#newsrw - Can data shape the way we publish?

Adam Tinworth
Adam Tinworth

Afternoon session kicking off, looking at how data can inform our business decisions in media. Tim Faircliff, general manager of Reuters Media chairing.

Ron Diorio, VP of product and community development at The Economist

Ron Diorio

Coming in via Skype!

Lies, damn lies and product development. What does it look like inside their lab? Like a cartoon, apparently. 😉 There’s a continuous stream of data coming in live from both the website and from social media generally. However, the proliferation of streams means its harder to dedupe users. So when social media consultants say things like a tweet in a particular stream reaches “9 million people” he doesn’t know what to do with that data.

The Economist has a product development cycle. The look outside to the real world to see what others are doing, gauge likely adoption rate and size of market, where the revenue will be, prototype and survey (often in Facebook group), and then feed monitoring of metrics back into the process. If readers are using it differently than they expected – have the made the wrong decisions? The clickstream data can tell them this.

The well-read quiz to Facebook – based on the rise of social gaming. People played it, but they didn’t come back – and that was because it was too hard . 2/10 doesn’t encourage people to come back. So they demoted the game, and spent two or three months building a new version, that will be launched shortly.

John Barnes, managing director of digital strategy and development at Incisive Media.

John Barnes, Incisive

B2B company, all about attracting people to the site and trying to keep them there, as they can monetise them.

Battled internally to promote the idea that people engage with product on different platforms in different was. Mobile is “quick fix”, web is research and exploration. Print is education.

In the web world the relationship between story and audience is continuos. It’s ot just about writing the story, but how it develops; write then tweet or tweet then write? Successfully B2B publishers are about exploring niches. It’s good for B2B publishers, because the way the world is going we can get good data from those audiences, and build close relationships with them. The publication of a story is just the start of a process.

Print headlines in e-mail alerts failed. They need to be shorter and more emotive. 25% increase in page impressions as a result. Headlines retuned during the day based on response.

Surveys give useful feedback on “use occasions”. News roundups or product exploration popular in video, voxpops or interview, no so much. Frequency is important – 3 to 4 uploads a week for core brands. 900% video usage as a result.

Chris Duncan, director of customer management, News International

Chris Duncan

Demographic data used to determine strategy, but now customers are changing faster than the demographic data is. Customer behaviour is now multidimensional. Tablets in the morning, 11pm is the web, as is mid-afternoon. Tablets are back for the evening commute, or the sofa at home.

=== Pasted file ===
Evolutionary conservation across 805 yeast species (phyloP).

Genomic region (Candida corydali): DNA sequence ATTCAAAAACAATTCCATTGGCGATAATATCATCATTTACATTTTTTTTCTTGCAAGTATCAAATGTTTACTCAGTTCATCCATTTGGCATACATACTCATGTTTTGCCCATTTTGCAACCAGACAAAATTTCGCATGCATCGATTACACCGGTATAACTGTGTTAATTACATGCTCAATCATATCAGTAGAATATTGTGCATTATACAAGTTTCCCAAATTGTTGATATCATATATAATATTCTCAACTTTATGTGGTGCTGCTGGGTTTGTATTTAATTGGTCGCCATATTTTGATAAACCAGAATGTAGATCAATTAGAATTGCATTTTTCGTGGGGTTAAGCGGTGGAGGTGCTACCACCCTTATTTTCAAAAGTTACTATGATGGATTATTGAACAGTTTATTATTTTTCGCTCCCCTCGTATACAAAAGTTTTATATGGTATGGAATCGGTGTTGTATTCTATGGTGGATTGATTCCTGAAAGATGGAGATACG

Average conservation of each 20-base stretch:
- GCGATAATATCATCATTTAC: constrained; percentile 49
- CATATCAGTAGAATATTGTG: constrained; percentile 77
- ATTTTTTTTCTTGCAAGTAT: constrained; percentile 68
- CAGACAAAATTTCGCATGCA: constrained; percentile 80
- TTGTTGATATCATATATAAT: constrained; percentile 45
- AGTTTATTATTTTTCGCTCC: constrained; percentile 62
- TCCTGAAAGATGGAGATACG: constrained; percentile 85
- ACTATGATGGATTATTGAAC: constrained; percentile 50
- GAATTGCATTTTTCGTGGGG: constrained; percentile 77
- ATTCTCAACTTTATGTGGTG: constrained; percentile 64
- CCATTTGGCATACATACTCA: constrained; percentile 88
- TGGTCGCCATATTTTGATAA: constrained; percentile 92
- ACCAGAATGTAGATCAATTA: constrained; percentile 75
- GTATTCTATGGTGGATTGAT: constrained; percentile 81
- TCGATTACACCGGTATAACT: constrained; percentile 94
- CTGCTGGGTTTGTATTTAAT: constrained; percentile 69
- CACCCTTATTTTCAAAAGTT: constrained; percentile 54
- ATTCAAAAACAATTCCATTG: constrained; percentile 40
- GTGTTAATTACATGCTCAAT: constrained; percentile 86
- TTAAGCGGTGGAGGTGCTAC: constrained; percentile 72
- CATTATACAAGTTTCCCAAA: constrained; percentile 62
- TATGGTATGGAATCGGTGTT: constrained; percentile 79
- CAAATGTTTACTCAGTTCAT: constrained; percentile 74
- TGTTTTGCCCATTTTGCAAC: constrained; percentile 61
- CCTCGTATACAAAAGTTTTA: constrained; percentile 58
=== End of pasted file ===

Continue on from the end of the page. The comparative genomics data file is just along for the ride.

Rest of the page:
The Sunday Times Social List – the underlying truth is that there are a number of people who drive our content harder than we can. Lots of organisations are trying to figure out how to reach those influencers – and what;s interesting is tracking how their influence changes over time.

You need to be clear about what you’re trying to achieve, because otherwise you’ll just drown in the volumes of data available.

Edward Barrow, cto, idio

Edward Barrow, idio

If you follow a strategy solely based on reactive data, it’s very hard work. Each new device means starting again. If you understand that it’s all about breaking down barriers between your content and the customer. So you need to understand your content more – and we apply content analysis to all your content streams. That way, the more people interact with your content the more you can learn about them.

One teleco used their technology to see if their was a correlation between intelligence and mobile spend. Sadly, it turned out that chavs spent the most…

You need to understand the full journey your customer is on. Identity association is key to maintaining a single customer view. You don’t have to won the content to learn from it. Facilitate users to sign in using Facebook, Twitter, etc, and we can use those streams to personalise the site. The more you know, the more money you can make.

Privacy? With current legislation coming through, this is an issue. Behavioural targeting are words we should put under the carpet. Transparency is important – tell customer what you’re doing and why. Amazon.com, Google and Facebook are three sites we all use all the time – all of them personalise your experience very heavily.

Briefing Media uses their technology to extract semantic topics and then match user to them. You can then target e-mail newsletters to them. Make it very transparent, and engage them with the data gathering process. The site can then start recommending the kind of content you’re interested in.

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Adam is a lecturer, trainer and writer. He's been a blogger for over 20 years, and a journalist for more than 30. He lectures on audience strategy and engagement at City, University of London.